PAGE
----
This is a new, seven-part blog series on the theme of generosity, following on from the previous blog post: ‘Generosity at Christmas’. The focus of this blog series is specifically centred on Peter’s encounters with the generosity of Jesus, which shaped his entire life.
So, whether you lead others yourself or are simply looking for some inspiration in the New Year, I hope that reading these following reflections will challenge you to write some ‘generous resolutions’, as you put pen to paper this January.
Image courtesy of @timmossholder
A few years ago I took a friend to church because his Grandma had recently passed away. As we sat down in the pews, surrounded by well-clad students in fairly expensive coats I realised, with immediate regret, that I’d brought my friend to ‘Giving Week’. The grand ambitions I’d had for him to attend the upcoming Alpha course were all but obliterated as the Pastor spent the next hour talking about money, while my friend seemed to regret his expensive sock choices. Without going into the details of what happened that day, I felt that there had to be a better way to disciple Christians in being more generous.
‘What would Jesus do?’ I wondered. Here’s what I found in the Bible…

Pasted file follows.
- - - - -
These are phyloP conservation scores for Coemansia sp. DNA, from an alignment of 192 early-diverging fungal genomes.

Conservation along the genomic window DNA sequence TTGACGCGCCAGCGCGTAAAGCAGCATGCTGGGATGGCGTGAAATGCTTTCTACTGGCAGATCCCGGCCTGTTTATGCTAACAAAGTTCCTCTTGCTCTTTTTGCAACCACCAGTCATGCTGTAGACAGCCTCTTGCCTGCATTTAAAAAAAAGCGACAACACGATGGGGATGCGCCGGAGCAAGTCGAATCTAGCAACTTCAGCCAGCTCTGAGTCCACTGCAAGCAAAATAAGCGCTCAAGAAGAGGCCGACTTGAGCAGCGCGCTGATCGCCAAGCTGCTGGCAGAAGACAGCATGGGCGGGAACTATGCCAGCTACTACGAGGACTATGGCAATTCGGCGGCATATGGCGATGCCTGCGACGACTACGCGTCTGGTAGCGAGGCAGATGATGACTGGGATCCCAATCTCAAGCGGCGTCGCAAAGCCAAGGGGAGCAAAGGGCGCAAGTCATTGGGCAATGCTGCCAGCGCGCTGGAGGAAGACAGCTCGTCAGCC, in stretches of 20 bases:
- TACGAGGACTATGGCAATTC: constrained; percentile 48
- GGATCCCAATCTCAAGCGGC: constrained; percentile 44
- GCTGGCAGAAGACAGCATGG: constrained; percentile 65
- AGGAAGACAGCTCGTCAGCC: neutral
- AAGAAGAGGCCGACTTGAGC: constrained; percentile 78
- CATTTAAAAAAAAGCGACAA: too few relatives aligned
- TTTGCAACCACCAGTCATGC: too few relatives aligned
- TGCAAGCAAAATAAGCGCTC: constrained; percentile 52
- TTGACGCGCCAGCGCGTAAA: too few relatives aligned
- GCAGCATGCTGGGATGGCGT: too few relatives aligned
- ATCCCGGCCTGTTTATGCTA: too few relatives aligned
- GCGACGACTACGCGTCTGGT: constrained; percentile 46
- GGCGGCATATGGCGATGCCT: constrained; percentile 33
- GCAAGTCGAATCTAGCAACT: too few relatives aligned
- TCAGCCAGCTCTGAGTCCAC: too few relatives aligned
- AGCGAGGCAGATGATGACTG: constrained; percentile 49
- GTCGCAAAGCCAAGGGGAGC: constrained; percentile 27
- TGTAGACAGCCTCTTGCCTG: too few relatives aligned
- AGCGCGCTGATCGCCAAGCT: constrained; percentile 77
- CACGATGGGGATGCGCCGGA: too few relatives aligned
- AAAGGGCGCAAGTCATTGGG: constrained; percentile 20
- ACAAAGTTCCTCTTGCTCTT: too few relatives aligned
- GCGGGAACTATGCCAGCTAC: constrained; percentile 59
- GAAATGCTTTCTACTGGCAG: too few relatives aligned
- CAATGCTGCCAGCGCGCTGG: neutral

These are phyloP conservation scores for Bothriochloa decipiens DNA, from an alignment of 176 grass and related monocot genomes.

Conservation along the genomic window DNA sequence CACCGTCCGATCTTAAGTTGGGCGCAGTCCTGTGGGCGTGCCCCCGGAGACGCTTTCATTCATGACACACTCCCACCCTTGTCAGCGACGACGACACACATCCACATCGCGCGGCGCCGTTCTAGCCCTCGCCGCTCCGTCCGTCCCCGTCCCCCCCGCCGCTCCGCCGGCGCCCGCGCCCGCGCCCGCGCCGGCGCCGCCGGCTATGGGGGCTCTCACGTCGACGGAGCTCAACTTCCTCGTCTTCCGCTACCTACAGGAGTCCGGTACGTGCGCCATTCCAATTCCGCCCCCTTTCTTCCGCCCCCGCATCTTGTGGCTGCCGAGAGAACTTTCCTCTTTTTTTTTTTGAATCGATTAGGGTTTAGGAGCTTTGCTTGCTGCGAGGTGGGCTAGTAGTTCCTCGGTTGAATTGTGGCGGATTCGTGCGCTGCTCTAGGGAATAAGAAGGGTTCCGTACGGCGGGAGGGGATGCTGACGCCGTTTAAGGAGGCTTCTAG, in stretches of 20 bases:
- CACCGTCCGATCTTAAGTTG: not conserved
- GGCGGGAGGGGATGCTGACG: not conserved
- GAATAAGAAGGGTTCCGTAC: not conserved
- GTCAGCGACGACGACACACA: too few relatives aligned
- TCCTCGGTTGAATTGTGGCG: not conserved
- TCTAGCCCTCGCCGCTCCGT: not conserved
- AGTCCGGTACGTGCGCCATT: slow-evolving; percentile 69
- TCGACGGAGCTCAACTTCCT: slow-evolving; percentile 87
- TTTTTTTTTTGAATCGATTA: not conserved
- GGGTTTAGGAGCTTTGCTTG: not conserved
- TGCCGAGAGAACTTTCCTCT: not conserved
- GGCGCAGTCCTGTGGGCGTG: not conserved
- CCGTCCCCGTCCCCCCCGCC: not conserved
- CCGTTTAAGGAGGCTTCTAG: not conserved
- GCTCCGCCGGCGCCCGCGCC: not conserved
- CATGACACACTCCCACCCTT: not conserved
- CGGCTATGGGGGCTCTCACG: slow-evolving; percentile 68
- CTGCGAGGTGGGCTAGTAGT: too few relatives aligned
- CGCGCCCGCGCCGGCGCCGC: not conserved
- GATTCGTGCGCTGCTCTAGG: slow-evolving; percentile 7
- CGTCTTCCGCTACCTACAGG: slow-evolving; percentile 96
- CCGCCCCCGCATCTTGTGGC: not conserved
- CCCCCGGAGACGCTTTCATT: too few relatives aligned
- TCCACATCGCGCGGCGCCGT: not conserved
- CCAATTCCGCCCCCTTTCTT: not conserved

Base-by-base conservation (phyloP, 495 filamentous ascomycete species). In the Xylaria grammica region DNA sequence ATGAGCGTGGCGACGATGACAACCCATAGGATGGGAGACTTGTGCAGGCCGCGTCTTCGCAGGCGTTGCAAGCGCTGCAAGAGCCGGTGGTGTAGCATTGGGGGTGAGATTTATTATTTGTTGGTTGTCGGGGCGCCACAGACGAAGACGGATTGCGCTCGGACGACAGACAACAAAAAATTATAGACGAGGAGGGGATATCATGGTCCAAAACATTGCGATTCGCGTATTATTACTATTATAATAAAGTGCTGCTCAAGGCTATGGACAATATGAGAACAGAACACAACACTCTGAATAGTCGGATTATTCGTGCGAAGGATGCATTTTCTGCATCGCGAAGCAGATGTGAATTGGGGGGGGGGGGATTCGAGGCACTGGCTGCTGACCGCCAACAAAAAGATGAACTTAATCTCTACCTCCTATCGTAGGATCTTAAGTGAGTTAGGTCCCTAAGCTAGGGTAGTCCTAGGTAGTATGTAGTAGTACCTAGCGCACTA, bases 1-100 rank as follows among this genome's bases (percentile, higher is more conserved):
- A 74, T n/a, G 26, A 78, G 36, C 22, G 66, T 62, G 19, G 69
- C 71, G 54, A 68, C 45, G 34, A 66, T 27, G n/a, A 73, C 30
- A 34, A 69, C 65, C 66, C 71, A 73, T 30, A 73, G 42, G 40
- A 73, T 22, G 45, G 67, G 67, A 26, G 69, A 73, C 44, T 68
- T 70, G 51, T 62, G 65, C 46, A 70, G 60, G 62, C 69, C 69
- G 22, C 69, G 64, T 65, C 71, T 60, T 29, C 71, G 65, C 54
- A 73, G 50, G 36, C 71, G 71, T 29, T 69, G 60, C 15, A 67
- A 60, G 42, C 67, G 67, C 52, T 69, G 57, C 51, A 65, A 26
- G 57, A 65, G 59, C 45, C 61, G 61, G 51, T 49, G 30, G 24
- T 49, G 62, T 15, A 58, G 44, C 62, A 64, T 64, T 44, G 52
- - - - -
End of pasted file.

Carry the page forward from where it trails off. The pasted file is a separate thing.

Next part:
Peoples’ names in the Bible often reveal vital information about their character, and we see this in the life of Simon Peter. As Jesus got to know ‘Simon’ (his original name), he quickly gave him a new name, ‘Peter’ (see John 1.42). This was a hugely significant moment for a man who had originally been called ‘one who hears’ (‘Simon’) but who was now being called ‘Rock’ (‘Peter’). Perhaps being not only a good listener (like his first name, Simon), combined with being steadfast (like his new name, Peter) were the keys to unlocking Peter’s future influence in the world?
This influence included preaching the very first full Gospel sermon (in Acts 2), advocating on behalf of the Apostles to the Jewish church (in Acts 4), becoming a judge in the life of the early church (in Acts 5), and being specifically anointed for mission to those of the Jewish faith (in Galatians 2.8), among many, many other extraordinary things. Even today, for a mere Fisherman to reach such positions of influence, and to achieve so much, seems almost unfathomable. However, what made it possible was Peter’s transformational encounter with Jesus – who re-named him, and re-shaped his whole identity.
This New Year – What can you do to improve your listening skills? Does God have a new name for you, and for your future self?
By Mary-Jo Coxhill